Marine Biology Science

“I really loved [Marine Biology]. I took it first semester sophomore year, so this was all before COVID… We went on lots of field trips to the beach and different places like rivers. It was so much fun to go in them with the waders on and catch fish to do an experiment or something like that. The workload in that class was very light, which was nice. We probably had 5 tests in total, and the final was just a project, which was pretty easy. I also loved that we had tanks of fish, so it was easy to make friends with people in your tank group. Mrs Jenkins is the teacher, and she’s the best so that’s also a big plus to the class.” – Isabella Factora

AP Biology 

“I chose to take AP biology because I’m generally really interested in the topics that are covered. I am most looking forward to learning more about genetics and heredity. I also think the labs we do are more interesting than say freshman year biology. The experiments are more in-depth and we have the ability to manipulate the variables to see how it affects the results.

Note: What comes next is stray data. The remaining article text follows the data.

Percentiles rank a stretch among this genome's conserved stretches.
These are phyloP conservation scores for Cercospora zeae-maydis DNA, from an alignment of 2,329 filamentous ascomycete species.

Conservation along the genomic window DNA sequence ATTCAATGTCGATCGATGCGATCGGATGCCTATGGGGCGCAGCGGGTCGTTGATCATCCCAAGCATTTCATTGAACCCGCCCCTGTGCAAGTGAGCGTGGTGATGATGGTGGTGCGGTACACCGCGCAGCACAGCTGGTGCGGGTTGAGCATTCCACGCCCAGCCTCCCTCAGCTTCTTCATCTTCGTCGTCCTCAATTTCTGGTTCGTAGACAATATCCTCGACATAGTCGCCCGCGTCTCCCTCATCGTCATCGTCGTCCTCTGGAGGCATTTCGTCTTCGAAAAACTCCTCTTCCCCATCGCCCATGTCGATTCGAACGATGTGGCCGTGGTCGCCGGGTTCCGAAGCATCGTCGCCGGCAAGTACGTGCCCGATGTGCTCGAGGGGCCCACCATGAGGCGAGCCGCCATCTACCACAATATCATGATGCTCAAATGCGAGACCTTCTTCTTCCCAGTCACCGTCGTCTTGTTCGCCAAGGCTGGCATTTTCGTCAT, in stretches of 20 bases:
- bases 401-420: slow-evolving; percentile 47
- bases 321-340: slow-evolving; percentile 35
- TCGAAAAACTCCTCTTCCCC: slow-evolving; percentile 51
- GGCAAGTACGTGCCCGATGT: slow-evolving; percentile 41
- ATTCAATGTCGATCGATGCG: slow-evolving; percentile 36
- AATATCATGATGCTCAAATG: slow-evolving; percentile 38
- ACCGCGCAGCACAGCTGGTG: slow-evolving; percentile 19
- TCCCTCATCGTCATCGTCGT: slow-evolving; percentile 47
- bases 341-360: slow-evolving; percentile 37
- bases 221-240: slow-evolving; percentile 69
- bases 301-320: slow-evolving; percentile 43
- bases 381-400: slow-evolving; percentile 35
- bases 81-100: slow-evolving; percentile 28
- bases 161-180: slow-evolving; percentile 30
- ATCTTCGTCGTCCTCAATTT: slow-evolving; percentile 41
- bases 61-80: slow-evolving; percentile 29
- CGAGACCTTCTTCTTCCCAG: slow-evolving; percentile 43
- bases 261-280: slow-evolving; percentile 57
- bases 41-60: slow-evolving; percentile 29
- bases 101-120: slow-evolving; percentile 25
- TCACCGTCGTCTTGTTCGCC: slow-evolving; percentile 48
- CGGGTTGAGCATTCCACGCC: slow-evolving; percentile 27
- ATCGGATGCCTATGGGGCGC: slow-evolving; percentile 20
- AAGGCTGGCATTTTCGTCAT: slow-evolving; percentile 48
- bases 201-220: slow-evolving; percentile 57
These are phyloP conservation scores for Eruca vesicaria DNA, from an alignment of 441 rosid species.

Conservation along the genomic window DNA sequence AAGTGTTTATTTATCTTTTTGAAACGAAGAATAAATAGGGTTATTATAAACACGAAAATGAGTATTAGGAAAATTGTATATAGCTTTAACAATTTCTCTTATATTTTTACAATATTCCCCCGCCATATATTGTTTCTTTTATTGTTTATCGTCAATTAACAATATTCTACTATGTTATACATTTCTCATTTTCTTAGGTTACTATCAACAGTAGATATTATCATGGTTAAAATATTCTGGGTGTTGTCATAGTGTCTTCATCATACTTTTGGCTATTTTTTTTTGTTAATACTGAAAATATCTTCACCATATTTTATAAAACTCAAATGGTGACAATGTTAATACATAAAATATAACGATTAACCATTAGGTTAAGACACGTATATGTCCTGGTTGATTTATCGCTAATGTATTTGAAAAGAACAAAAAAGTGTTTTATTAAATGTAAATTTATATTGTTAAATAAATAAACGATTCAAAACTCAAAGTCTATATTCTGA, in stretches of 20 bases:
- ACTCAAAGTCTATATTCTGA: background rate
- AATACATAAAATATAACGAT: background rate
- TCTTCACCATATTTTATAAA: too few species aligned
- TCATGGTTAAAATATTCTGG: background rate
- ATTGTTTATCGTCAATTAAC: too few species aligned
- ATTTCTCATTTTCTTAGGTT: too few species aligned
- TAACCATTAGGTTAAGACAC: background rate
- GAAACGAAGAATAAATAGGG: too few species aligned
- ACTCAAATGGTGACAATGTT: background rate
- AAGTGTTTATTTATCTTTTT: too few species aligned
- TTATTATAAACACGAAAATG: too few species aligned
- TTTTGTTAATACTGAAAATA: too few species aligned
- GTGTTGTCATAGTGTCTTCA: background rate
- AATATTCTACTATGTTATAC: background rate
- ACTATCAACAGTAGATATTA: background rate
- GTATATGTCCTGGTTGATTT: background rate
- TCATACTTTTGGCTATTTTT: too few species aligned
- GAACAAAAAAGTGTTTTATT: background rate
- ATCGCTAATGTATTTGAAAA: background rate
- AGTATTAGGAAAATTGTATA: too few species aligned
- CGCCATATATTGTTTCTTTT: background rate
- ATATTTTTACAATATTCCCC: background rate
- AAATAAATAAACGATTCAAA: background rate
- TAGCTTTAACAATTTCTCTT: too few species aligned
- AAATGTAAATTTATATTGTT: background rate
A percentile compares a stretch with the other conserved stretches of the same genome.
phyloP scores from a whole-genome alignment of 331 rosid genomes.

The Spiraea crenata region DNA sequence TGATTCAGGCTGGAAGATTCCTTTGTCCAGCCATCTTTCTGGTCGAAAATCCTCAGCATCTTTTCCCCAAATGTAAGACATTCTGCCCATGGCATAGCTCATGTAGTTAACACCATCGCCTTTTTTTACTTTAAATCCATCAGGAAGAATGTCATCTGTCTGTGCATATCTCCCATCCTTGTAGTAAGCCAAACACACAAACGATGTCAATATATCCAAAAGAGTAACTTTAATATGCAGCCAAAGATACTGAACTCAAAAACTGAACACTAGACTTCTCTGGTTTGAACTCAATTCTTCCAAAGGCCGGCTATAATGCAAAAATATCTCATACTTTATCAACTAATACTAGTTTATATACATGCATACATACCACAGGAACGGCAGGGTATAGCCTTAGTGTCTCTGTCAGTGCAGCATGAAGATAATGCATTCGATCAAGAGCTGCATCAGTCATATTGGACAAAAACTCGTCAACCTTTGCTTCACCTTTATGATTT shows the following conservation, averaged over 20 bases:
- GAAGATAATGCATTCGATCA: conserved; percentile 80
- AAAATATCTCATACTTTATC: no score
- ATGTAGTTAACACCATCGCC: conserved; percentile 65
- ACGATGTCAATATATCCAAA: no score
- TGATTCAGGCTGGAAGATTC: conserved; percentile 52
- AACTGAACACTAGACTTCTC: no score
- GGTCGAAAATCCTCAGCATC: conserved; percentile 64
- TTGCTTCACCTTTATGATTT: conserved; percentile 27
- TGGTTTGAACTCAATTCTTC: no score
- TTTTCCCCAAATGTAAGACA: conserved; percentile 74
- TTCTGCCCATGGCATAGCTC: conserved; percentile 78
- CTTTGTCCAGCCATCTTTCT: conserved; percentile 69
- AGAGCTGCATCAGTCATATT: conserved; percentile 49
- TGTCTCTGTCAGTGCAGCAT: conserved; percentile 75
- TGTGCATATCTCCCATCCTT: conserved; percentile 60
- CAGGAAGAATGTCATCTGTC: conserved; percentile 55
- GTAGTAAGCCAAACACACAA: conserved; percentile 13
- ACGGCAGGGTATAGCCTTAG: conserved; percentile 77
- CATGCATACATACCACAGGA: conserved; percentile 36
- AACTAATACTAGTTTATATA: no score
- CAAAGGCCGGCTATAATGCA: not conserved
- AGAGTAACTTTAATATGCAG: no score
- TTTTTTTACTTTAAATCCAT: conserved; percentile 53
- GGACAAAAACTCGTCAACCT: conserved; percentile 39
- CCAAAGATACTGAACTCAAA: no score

It is a very independent course, like any AP class, so my advice is to stay on top of note-taking. It is expected that you take notes on your own (at home) and apply it during class. 

I would recommend taking AP biology for anyone who really enjoys biology. The content covered is much more in-depth compared to freshman year biology. As with any AP course, the material being learned is college-level and fast paced. The workload is very manageable. The only assignments that I take home to do are usually just textbook notes, some review worksheets from what we did during class, and pogils. 

Since it is an AP class, you are expected to do a lot of independent work outside of class. But, like any other class, if you find yourself struggling, your teacher is always willing to help you out. Even if it’s a small part of a concept that you don’t understand, seek out your teacher because it’ll help you feel more confident and you’ll be able to work through concepts a lot easier.” – Kristina Yuan